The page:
Americans have answered why they only drive automatic while rest of the world drives manual

  • An estimated 97 percent of Americans drive automatic vehicles
  • But there are reasons why the USA has abandoned the manual car
  • The manual vs automatic debate is set to rage on for years yet


Published on Jul 11, 2024 at 2:09 PM (UTC+4)
by Amelia Jean Hershman-Jones

Last updated on Jul 11, 2024 at 8:59 PM (UTC+4)
Edited by Tom Wood

With an estimated 97 percent of America driving automatic – why has the USA eschewed the manual car that most of the world still drives?

Many have speculated as to why they’re refusing to burn out the clutch, roll down hills, and stall the engine – but here are what the experts think.

Let’s stick it in drive and get going.

READ MORE! The Pagani Utopia is here and it has a wild V12 with a manual gearbox

Why Americans are switching to automatic

With the shocking figures from CarMax, it seems the stick-shift rite of passage is over in the USA.

In fact, many US drivers seemed ‘baffled’ by how a stick shift actually works.

Manual car sales have dropped, with sales data revealing that 3.7 percent of vehicles sold had stick shifts in 2018 versus a down-shifted 2.4 percent today.

Looking at the broader picture, this is down 89.5 percent since 1995.

“Automatics are much more utilitarian cars that get people from point A to point B” Lauren Fix, aka the Car Coach, told Readers Digest.

She does have a point, but isn’t there just more – let’s say – ‘heart’ in a manual gearbox?

Meanwhile, European car sales suggest that drivers there prefer higher-end cars.

What’s more, American drivers are known for multitasking.

“Americans eat while they drive and they multitask while they drive,” Fix explained.

“Europeans do not.”

It’s worth noting, however, that you should be doing none of those things at the wheel.

As if to illustrate that point, learn from these car thieves who stalled a Porsche twice were forced to give up because they can’t drive manual.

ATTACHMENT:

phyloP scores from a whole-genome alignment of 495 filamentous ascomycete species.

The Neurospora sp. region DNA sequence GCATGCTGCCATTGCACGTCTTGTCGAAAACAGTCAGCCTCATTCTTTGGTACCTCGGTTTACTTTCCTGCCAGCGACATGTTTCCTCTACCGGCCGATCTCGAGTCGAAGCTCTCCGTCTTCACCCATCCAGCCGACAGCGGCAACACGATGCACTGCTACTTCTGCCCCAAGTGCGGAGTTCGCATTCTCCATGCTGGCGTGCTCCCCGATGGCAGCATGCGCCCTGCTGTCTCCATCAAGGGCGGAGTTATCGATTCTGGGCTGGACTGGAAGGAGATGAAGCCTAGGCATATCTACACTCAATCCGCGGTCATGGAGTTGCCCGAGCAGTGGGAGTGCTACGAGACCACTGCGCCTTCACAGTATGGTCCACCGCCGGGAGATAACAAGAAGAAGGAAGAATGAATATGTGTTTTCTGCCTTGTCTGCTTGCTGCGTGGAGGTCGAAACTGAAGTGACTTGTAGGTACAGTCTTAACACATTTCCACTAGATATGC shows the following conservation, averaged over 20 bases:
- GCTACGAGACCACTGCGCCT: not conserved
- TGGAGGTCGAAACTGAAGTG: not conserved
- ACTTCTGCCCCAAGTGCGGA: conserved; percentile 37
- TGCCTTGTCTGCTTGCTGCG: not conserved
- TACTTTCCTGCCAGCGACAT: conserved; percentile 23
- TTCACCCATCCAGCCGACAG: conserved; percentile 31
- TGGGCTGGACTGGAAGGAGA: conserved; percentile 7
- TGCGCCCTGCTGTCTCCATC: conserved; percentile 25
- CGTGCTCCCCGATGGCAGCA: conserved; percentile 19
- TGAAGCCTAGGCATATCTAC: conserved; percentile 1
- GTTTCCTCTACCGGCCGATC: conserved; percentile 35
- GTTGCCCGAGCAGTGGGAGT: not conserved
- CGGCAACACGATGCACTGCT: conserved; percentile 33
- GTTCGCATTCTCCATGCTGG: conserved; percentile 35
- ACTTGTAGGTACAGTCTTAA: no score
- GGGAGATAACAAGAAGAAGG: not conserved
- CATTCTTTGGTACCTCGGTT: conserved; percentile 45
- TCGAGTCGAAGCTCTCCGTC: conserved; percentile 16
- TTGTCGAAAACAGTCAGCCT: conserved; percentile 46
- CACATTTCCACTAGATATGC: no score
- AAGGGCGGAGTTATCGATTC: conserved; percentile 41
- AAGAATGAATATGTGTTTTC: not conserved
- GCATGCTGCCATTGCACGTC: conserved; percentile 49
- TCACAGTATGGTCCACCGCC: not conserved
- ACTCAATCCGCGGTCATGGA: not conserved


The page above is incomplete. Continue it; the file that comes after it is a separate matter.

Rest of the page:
The lesson – or at least the important one – is not to steal cars in the first place.

Why Europeans are sticking to manual transmissions

In Europe, learners tend to drive on Microcars with stick shifts, with a manual transmission forcing youngsters to be more engaged with driving.

But it’s no easy feat as a UK-based driving instructor can attest.

“They pay attention to the road much more so than we do here in the United States,” Fix said.

“I have been all over Europe and nobody’s on the phone while driving. Not even on speakerphone. They just don’t. That’s just not part of their culture.”

Manual transmissions also use less fuel – an important consideration when people in Norway pay an average of $7.82 for a gallon of gas, per

The Guardian also sparked the conversation, prompting readers – both American and otherwise – to pull up and give their thoughts on the matter.

Per their responses, Canada, Mexico, New Zealand, and South Korea are just a few of the countries following where America leads.

But the responses on both sides of their fence were somewhat scathing.

“Because they need a free hand to flip the bird to other road users!” one replied.

“If one is busy shifting with one’s right hand and clutching with one’s left foot, how can one possibly text/tweet, eat, put on mascara, shave, change the radio station, change nail polish (and, of course, take selfies of oneself engaging in all of these activities) while one is alternatively stand-still gridlocked or driving 20mph over the speed limit, while trying to avoid potholes and construction barriers on the highways at least twice daily?,” said a second.

“My question would be: why wouldn’t you?” one said to sum up the matter.

It might be on the wane in the USA, but don’t expect to see the rest of the world shifting over to automatic gearboxes straight away.

# Tags - Car News, Cars


Amelia Jean Hershman-Jones

London-based Amelia cut her journalistic teeth covering all things lifestyle, wellness and luxury in the UK capital. Fast-forward a decade and the experienced content creator and editor has put pen to paper for glossy magazines, busy newsrooms and coveted brands. When her OOO is on you can find her spending quality time with her young family, in the gym or exploring the city she loves.